A bellows is essentially two wooden handles and a leather-sealed chamber in which air can be blown out. This handy tool has been used for centuries to stoke fires, forges and furnaces, whether it’s for heating, cooking or creating. Older bellows can be found in antique shops, while more modern ones are sold in many home improvement stores. With some key supplies, more adventurous types can also try making their own.
Things You'll Need
- 1/2-inch by 1/2-inch male-to-male compression pipe couplers
- 1/2-inch brass flare nut
- 50 1/2-inch carpet tacks
- Band saw
- Drill with 1/2-inch and 5/8-inch bits
- Four-way rasp
- Sturdy scissors
- General purpose glue
- 2 Boards 1-inch thick by 6-inches wide by 14-inches long
- Quality leather and vinyl scraps
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Begin by designing your bellows. Lay out a piece of newspaper and draw the outline, from a top-down view, with your marker. There are three basic parts of a bellows: the handle at the rear, the chamber at the center which should be wider than the handle, and the head where the nozzle is. The head should be flat and at least two inches wide at the front. All together the outline is up to you to design, just make sure the very front and rear are flat, the bellows is no more than 6 inches wide at any point, and it is no more than 14 inches long. If your design is much larger than this the bellows will be very unwieldy and difficult to use.
Trace your design onto one of your two boards. Fit that board over the other board and use your C-clamp to secure them one atop another. Use your band saw to cut the outline of the bellows. Smooth and shape the sides of the boards to your liking with the rasp. The four different roughnesses of the rasp will allow you greater control and detail in this task.
Unclamp the two boards and set one of them aside for the moment. Use your drill with the 5/8-inch bit to drill two holes into the other board. One hole should be in the center of the handle and the other should be where the center of the air chamber or belly will be. These holes should go all the way through.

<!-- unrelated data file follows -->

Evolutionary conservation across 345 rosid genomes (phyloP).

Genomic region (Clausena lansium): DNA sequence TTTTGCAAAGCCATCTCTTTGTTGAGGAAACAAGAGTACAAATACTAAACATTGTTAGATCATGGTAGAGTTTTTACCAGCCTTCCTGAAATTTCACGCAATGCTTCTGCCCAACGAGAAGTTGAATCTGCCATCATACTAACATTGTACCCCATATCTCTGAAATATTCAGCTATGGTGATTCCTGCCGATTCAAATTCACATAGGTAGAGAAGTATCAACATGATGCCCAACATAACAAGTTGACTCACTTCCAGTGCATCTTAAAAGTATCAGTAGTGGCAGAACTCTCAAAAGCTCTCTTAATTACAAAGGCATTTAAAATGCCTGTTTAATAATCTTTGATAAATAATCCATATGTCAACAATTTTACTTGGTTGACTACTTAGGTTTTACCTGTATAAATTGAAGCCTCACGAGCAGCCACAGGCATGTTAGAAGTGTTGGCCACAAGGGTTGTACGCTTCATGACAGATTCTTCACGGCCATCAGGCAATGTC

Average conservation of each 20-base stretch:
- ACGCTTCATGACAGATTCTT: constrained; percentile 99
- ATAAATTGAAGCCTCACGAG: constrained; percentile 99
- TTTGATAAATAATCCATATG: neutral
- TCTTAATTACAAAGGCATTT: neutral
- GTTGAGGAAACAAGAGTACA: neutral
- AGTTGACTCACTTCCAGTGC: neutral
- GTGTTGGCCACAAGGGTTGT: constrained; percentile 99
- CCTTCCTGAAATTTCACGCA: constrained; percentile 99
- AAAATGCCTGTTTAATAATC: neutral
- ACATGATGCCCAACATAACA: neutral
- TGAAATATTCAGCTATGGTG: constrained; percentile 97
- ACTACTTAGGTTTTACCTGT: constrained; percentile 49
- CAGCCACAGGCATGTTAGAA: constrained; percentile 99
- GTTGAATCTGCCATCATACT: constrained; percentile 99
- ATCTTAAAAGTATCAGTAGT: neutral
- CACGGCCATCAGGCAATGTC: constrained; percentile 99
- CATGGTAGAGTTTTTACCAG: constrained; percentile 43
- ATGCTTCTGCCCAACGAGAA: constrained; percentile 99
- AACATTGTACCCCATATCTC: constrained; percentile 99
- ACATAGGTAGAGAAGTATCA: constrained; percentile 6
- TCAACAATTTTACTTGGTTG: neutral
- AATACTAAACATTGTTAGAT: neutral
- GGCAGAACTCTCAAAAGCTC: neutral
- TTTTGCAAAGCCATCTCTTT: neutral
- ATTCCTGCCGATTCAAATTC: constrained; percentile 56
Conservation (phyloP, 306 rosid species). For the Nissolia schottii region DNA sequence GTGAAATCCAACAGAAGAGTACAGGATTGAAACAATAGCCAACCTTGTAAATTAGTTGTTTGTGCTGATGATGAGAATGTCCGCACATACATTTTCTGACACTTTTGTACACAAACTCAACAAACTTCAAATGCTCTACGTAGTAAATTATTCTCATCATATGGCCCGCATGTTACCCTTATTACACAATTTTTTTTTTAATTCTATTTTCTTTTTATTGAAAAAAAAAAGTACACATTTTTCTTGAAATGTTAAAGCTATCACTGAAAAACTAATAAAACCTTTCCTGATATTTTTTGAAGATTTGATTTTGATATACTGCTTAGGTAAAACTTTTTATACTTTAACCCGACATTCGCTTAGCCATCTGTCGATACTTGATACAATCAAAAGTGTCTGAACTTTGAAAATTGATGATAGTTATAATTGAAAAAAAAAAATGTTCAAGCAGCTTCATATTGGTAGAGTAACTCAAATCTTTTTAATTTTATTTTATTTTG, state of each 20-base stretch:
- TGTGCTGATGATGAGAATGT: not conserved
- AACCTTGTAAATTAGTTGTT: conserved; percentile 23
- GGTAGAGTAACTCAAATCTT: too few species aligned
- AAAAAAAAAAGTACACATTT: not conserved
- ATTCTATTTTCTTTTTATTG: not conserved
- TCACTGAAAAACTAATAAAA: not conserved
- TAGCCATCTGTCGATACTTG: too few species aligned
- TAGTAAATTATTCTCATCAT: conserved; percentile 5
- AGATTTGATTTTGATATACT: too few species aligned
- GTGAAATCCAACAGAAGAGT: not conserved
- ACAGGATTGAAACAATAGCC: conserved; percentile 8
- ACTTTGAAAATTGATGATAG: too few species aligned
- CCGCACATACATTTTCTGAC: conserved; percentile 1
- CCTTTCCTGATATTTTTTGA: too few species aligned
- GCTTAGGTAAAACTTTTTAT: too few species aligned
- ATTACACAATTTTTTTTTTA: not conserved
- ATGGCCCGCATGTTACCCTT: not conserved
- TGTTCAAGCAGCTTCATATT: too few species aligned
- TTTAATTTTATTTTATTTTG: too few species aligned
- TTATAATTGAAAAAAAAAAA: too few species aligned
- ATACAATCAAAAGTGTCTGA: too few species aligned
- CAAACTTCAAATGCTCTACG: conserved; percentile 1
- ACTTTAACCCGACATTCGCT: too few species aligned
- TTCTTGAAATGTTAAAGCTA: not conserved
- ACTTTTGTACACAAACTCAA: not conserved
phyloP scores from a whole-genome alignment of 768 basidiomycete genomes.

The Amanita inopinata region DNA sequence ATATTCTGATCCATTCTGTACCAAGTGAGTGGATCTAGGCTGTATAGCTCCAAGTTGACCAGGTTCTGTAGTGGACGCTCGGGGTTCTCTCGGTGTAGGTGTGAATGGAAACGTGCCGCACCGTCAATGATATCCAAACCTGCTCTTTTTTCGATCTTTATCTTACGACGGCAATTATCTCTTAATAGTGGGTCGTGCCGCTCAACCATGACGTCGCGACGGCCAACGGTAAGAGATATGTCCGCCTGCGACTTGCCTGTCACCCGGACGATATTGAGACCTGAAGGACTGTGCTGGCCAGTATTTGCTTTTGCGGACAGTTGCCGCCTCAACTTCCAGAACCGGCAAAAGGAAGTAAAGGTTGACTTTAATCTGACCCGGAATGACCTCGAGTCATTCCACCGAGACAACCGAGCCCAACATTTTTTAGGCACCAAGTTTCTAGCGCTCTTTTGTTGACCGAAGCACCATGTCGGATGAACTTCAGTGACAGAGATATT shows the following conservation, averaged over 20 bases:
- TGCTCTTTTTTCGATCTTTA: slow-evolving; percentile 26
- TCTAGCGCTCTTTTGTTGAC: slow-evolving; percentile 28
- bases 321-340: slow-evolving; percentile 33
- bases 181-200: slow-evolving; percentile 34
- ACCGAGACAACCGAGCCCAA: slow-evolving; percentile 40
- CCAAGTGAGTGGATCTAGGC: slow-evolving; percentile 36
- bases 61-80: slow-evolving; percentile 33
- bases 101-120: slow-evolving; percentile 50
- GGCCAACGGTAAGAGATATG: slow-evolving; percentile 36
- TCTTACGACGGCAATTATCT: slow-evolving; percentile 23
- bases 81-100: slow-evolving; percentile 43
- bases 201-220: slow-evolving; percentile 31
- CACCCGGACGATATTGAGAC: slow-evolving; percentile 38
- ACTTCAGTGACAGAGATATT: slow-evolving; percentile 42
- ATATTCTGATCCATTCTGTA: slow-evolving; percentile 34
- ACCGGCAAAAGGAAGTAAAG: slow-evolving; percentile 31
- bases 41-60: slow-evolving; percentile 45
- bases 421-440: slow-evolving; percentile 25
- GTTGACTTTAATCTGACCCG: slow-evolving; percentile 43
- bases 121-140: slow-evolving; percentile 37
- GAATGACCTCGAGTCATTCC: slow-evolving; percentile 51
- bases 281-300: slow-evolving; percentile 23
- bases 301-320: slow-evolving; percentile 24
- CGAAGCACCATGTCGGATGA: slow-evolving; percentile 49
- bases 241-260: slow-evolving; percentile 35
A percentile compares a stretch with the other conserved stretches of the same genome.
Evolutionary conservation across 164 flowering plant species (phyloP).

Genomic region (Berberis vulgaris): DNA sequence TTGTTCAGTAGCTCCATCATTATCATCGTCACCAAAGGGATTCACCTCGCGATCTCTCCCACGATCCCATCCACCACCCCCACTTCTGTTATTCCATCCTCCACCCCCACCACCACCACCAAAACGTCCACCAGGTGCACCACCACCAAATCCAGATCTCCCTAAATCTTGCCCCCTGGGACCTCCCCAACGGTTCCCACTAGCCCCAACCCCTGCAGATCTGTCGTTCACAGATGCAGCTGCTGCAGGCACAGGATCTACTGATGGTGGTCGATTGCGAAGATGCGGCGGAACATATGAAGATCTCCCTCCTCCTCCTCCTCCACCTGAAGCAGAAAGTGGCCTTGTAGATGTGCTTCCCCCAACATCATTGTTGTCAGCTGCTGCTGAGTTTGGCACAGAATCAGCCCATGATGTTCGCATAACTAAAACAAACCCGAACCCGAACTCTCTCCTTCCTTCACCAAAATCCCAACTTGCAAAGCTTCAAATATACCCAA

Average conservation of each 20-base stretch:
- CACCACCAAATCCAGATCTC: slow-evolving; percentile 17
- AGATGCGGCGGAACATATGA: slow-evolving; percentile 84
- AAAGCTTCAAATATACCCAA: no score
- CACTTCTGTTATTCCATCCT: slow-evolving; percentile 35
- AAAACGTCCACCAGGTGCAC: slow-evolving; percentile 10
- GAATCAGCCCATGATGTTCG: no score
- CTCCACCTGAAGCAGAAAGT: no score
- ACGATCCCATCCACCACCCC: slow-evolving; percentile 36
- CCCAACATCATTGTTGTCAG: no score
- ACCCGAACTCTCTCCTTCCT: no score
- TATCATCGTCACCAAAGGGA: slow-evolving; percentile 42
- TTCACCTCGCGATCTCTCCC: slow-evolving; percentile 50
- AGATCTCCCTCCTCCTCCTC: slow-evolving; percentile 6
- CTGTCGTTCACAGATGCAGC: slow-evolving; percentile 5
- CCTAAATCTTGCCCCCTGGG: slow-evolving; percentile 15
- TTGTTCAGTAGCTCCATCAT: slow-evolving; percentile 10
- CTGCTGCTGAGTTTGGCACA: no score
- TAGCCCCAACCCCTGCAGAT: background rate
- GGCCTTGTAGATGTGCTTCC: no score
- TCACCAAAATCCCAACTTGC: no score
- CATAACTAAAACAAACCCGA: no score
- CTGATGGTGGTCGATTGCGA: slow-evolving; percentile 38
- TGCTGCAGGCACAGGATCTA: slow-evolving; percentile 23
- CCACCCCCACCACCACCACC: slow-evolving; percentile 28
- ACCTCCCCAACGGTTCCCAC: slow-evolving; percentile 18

Take the other board and draw a straight line across the nose where the nozzle would be. This line should be crosswise and about two inches from the end of the board. Cut the nose of the board off and glue it to its counterpart, the board that's been drilled.
Use the 1/2-inch drill bit to bore a hole lengthwise down the center of the nose, where the nozzle of the bellows will go. The holes should be center to cut into both the board and the wooden block you've glued to it to emerge visibly out of the rear.
Cut a piece of leather 3 inches to each side and lay it over the hole in the center of the bellows on the same side the wooden block has been glued. Tack down two adjacent corners to make your valve flap. It will pull back to suck in air when the bellows expands and cover the hole to prevent air leaking when the bellows contracts.
Fit the male-to-male compression pipe coupler to the brass flare nut and slide it into the channel you cut at the front of the board to create your nozzle. Glue the rear against the surrounding wood to seal it into place.
Cut another square of leather to create the bellows' outer hinge. Fit the two boards back together so they fit just the way they did when you cut them. The block glued to the one board should line up to the board it was cut from. Place half the leather square on the wooden block and the other half on the board it was cut from and tack the square down into place. Four or six tacks should be sufficient. You now have a hinged bellows; all it lacks is the regulating thong and the leather "boot," which seals the air chamber.
Cut a thin strip of leather from your scraps and thread it through the hole you drilled into the handle of one of the boards. Loop it around the other handle and tie it to set the greatest point at which the bellows can expand. This is the regulating loop and without one your bellows would rip when it expands.
Now cut the boot, which will form the air chamber of the bellows. This is a very important step. The first thing to do is fit a likely looking piece of leather around the back and sides of the air chamber to make sure you've got the right size when the bellows is at maximum expansion. Cut out the rough shape, making sure that there's a little extra room for error. A thin, high quality leather is necessary for this piece as it will need to fold easily as well as stay airtight. Once you've got the leather cut to the right size paint the edges with glue and push the boot into place. Drive a tack into the lips of the boot every half inch to ensure the leather stays attached and sealed to the wooden paddles. Allow it a full day to dry before testing.